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Gopalji Maharaj Vs. Krishna Sunder Nath Kaviraj - Court Judgment

LegalCrystal Citation
SubjectCivil
CourtAllahabad
Decided On
Reported inAIR1929All887; 122Ind.Cas.869
AppellantGopalji Maharaj
RespondentKrishna Sunder Nath Kaviraj
Cases ReferredKalyana Venkata Ramana v. Kasturiranga
Excerpt:
- - the judgment of the court below is clearly right and ought to be affirmed. i should have been inclined to grant the application upon the ground that the plaintiff having failed upon a technical ground with reference to the frame of the suit, the permission asked for should be granted in this case......the lessee of the idol on behalf of one naudin chand goshain who was the mutwalli of the plaintiff idol. swami keshwanandji claimed to be the manager of the plaintiff idol through one mt. basant kumari who was not the mutwalli. on these grounds the suit was dismissed.2. the application for revision was heard by ashworth, j. who referred the following issue to the trial court:on the death of the late shebait naudip chand goshain was mt. basant kumari a member of the founder's family and were there any other members known to exist?3. the finding of the small cause court judge is that:the jagdish kunj was founded by jagdish pandit, that mt. basant kumari does not belong to the said founder's family and that madho suddan das goswami, narhari das goswami, naudip chand goswami deceased were.....
Judgment:

Sen, J.

1. This is an application for civil revision under Section 25, Small Cause Courts Act and arises under the following circumstances: A suit for arrears of rent in respect of a house was instituted in the Court of Small Causes of Muttra by the plaintiff Sri Gopal Ji Maharaj who is the idol of a Hindu temple situate at Bindraban in the district of Muttra. The suit was brought through one Swami Keshwanandji who claimed to be the manager of the shrine. The trial Court held that the defendant was a tenant of the plaintiff idol. It held, however, that Swami Keshwanandji did not in law represent the idol. The defendant is the lessee of the idol on behalf of one Naudin Chand Goshain who was the mutwalli of the plaintiff idol. Swami Keshwanandji claimed to be the manager of the plaintiff idol through one Mt. Basant Kumari who was not the mutwalli. On these grounds the suit was dismissed.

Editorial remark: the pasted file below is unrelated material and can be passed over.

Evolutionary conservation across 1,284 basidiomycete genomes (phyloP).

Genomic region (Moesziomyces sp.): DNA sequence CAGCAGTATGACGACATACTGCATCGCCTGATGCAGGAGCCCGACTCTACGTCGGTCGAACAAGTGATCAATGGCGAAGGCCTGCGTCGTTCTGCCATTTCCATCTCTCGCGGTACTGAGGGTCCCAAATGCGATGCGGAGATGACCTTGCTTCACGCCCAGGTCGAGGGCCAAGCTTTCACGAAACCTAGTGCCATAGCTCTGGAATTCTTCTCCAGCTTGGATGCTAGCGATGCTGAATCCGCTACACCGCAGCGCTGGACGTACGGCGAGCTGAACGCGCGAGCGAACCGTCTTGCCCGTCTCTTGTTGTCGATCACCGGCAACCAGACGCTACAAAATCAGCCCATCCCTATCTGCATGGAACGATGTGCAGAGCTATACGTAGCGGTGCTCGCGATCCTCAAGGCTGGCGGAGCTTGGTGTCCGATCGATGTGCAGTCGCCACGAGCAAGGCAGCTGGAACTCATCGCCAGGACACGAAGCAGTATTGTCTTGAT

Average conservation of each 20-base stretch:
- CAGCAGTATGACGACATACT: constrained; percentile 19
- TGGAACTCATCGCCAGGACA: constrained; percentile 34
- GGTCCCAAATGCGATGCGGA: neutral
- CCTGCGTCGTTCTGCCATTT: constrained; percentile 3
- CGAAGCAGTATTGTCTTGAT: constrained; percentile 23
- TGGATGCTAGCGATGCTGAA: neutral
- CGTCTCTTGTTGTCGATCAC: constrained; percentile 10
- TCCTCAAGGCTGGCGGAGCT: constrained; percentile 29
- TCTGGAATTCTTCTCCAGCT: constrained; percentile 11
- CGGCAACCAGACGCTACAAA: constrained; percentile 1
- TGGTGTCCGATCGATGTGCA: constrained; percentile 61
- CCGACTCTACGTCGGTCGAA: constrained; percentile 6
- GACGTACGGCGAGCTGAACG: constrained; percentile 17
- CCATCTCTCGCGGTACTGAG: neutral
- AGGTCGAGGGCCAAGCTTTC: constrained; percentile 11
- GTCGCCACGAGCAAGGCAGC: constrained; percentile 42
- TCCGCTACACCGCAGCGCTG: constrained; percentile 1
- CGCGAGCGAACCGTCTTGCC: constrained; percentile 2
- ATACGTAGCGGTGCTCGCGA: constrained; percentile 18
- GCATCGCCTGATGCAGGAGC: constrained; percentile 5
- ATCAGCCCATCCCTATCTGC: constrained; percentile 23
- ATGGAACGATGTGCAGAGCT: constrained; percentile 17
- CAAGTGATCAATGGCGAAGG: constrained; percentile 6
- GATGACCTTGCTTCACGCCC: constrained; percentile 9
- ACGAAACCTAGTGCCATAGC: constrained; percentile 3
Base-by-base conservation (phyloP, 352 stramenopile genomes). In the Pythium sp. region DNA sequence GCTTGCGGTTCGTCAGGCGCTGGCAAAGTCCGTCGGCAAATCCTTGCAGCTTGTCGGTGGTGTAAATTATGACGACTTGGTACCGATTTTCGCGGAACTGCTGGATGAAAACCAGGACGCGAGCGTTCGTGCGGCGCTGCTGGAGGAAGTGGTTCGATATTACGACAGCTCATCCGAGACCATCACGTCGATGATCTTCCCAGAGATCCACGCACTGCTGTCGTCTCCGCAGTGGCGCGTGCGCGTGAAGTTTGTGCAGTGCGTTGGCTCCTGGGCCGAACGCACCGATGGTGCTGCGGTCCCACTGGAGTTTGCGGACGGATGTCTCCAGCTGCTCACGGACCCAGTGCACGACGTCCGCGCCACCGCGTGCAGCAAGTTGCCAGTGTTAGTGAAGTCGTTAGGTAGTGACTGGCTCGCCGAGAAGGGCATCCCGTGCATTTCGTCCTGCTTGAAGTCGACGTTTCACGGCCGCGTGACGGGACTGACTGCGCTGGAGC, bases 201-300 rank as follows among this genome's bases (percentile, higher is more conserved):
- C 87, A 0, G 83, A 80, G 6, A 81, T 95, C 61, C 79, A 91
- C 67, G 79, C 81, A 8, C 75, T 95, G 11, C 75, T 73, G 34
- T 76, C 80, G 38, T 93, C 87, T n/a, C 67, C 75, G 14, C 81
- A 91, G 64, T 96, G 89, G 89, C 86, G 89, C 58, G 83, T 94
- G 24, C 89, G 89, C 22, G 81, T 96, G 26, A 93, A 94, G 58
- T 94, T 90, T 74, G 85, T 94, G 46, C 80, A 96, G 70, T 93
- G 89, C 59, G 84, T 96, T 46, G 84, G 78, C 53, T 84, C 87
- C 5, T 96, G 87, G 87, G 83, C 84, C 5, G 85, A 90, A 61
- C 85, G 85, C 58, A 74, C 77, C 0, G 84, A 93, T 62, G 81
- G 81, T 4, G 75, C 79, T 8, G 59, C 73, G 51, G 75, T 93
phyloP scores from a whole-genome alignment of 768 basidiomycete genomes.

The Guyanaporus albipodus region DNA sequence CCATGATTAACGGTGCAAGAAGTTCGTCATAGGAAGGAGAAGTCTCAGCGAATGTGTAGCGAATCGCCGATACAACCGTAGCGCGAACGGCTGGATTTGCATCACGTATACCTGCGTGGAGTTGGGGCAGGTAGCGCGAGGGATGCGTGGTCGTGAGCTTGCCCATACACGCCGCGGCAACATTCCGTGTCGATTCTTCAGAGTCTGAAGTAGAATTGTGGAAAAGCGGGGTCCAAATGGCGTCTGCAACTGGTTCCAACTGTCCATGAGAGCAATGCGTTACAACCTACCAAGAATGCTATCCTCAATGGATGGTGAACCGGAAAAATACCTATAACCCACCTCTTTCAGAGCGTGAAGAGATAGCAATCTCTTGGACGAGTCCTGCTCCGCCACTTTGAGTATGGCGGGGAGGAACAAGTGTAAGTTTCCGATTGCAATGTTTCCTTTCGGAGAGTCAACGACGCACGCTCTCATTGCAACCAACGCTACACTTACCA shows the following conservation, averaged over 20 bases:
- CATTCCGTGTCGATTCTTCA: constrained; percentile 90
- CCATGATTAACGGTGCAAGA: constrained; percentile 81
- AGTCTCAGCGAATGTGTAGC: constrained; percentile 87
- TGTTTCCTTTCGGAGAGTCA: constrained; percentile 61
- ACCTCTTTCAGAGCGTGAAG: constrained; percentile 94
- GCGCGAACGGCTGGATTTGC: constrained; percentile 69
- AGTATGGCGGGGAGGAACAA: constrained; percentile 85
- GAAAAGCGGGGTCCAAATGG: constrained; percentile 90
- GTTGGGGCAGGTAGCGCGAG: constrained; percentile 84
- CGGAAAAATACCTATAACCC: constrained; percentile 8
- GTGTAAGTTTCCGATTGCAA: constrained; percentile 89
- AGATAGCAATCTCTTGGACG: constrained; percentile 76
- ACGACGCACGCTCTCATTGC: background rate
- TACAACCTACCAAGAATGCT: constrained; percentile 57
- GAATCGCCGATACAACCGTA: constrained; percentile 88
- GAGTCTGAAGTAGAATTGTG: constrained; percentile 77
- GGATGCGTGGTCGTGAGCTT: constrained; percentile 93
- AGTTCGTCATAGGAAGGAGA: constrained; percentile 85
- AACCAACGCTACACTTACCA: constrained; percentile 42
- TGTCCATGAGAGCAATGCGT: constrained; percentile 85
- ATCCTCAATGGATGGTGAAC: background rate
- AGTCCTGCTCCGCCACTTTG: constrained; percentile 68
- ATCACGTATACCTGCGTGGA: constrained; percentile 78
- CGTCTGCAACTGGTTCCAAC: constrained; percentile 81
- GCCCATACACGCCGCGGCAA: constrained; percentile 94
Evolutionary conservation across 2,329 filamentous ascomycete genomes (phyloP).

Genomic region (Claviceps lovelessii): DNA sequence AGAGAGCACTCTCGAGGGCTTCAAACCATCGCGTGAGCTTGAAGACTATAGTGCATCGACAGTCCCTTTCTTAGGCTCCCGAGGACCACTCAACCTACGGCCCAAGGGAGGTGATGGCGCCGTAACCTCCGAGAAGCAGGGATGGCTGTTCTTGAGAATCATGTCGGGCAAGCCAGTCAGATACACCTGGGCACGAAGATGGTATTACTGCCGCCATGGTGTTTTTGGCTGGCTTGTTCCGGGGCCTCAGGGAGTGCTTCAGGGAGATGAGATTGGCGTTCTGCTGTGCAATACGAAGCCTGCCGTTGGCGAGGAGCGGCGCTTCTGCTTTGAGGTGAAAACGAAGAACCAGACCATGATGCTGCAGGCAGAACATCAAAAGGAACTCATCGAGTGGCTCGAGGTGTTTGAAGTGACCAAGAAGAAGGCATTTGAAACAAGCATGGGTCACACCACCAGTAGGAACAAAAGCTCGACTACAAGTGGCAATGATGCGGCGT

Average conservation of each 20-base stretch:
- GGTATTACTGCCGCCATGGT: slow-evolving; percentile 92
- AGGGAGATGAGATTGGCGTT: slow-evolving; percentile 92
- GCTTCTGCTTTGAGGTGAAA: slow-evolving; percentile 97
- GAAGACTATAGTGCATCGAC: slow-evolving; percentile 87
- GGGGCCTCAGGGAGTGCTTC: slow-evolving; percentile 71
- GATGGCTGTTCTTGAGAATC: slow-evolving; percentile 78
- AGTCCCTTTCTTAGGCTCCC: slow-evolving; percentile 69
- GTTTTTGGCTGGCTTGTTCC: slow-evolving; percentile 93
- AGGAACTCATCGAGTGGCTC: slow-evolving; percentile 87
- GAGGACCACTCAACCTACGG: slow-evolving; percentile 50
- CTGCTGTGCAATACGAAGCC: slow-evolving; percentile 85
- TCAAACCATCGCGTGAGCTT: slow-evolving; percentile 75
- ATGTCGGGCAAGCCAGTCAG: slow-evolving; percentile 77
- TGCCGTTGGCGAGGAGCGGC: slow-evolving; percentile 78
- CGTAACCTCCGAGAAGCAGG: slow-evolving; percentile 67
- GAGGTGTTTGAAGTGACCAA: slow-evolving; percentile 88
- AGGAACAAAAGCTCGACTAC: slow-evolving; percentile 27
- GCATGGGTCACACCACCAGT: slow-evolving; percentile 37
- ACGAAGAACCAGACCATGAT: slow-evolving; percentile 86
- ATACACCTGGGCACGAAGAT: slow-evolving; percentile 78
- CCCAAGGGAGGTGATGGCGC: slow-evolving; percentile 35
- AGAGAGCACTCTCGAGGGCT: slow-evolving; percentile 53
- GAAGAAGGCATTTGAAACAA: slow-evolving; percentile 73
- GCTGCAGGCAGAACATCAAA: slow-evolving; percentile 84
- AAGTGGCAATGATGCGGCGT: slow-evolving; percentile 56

2. The application for revision was heard by Ashworth, J. who referred the following issue to the trial Court:

On the death of the late shebait Naudip Chand Goshain was Mt. Basant Kumari a member of the founder's family and were there any other members known to exist?

3. The finding of the Small Cause Court Judge is that:

the Jagdish Kunj was founded by Jagdish Pandit, that Mt. Basant Kumari does not belong to the said founder's family and that Madho Suddan Das Goswami, Narhari Das Goswami, Naudip Chand Goswami deceased were members and now Brij Gopal Goswami is the sole surviving member of the said founder's family.

4. A long and elaborate objection has been filed by the plaintiff applicant against the findings arrived at by the Small Cause Court. The objections are directed against the findings of fact and cannot be entertained.